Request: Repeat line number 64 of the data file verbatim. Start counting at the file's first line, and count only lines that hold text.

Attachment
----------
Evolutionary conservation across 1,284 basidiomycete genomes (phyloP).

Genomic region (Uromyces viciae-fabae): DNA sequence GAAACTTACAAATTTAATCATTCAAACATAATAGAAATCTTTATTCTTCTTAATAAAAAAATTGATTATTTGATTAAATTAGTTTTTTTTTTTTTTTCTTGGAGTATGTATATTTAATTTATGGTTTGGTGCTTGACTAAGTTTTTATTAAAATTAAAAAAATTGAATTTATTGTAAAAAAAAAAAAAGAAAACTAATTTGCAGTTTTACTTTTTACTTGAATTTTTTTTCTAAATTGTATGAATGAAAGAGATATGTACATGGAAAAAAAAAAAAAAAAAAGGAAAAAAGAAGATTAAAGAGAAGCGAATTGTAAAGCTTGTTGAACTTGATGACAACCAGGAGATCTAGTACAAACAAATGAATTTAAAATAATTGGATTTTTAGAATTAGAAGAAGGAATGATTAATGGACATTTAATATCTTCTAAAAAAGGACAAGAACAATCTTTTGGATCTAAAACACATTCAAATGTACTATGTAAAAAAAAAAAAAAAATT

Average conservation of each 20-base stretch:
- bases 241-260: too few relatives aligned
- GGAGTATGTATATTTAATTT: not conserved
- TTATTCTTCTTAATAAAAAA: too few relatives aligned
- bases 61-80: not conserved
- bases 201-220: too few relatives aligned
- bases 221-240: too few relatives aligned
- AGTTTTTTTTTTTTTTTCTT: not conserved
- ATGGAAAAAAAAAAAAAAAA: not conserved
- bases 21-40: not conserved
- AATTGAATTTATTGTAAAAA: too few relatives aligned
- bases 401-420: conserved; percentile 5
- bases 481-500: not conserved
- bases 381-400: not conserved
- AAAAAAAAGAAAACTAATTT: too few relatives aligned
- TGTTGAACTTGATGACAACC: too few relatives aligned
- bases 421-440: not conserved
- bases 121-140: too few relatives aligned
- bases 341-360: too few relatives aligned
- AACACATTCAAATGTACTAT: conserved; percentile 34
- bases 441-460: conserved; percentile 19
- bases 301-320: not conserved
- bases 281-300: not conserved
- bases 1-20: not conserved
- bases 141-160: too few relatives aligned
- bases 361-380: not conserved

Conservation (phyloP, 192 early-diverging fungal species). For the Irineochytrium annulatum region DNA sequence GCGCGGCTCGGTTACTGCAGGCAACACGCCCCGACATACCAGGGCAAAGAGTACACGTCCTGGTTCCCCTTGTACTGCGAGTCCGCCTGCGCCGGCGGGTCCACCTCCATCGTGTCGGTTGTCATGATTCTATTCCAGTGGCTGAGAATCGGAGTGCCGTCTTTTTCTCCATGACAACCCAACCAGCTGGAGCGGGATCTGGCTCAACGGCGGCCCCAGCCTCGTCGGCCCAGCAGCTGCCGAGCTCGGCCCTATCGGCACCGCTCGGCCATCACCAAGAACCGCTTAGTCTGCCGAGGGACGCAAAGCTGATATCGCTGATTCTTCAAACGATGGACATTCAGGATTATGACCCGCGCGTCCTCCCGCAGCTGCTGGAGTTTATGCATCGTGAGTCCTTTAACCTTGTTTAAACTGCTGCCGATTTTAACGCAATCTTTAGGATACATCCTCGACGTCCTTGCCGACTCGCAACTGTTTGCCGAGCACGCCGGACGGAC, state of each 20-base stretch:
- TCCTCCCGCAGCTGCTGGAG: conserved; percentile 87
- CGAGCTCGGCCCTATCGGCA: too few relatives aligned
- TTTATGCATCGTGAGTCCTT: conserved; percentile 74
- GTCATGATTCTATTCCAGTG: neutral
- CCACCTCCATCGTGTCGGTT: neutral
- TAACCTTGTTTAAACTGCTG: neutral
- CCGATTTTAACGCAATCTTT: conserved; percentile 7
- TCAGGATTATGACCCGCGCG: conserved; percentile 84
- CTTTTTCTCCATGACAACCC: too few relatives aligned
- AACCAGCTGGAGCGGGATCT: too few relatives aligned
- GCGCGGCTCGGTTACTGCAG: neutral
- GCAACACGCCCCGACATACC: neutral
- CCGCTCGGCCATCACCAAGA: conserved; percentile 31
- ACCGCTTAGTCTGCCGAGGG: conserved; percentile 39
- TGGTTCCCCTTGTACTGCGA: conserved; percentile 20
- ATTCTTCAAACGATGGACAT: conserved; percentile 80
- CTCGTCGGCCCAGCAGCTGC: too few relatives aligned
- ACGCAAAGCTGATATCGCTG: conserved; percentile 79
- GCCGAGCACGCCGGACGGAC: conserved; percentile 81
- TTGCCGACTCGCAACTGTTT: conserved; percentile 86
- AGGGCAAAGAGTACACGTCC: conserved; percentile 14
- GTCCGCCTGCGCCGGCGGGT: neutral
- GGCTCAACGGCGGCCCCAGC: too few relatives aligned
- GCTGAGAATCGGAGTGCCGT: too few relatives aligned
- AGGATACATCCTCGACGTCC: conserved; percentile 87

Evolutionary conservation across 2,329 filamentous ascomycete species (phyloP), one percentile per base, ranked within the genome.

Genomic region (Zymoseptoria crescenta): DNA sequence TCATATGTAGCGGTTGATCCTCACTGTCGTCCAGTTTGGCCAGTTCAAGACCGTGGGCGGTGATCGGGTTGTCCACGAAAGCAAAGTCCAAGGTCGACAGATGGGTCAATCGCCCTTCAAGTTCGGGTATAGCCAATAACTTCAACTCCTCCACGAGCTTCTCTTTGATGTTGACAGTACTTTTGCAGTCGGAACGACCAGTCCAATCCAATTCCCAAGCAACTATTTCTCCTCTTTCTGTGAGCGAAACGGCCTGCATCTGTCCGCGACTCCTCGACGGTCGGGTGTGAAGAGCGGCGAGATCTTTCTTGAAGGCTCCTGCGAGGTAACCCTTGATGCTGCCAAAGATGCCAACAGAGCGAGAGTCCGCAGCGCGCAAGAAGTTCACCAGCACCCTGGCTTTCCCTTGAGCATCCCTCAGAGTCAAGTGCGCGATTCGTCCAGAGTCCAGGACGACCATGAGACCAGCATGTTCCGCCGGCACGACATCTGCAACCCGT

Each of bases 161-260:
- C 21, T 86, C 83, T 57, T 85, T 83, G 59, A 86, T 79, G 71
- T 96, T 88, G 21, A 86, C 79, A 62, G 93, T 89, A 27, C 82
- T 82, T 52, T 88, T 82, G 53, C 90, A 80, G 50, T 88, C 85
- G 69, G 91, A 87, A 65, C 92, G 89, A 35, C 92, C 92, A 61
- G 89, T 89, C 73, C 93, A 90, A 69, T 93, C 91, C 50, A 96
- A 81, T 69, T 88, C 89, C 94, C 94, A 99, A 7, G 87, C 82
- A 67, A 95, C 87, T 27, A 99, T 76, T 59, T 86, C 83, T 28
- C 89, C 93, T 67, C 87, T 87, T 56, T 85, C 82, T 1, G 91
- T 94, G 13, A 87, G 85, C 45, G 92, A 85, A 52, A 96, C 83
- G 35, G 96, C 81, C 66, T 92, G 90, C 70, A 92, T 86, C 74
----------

- A 67, A 95, C 87, T 27, A 99, T 76, T 59, T 86, C 83, T 28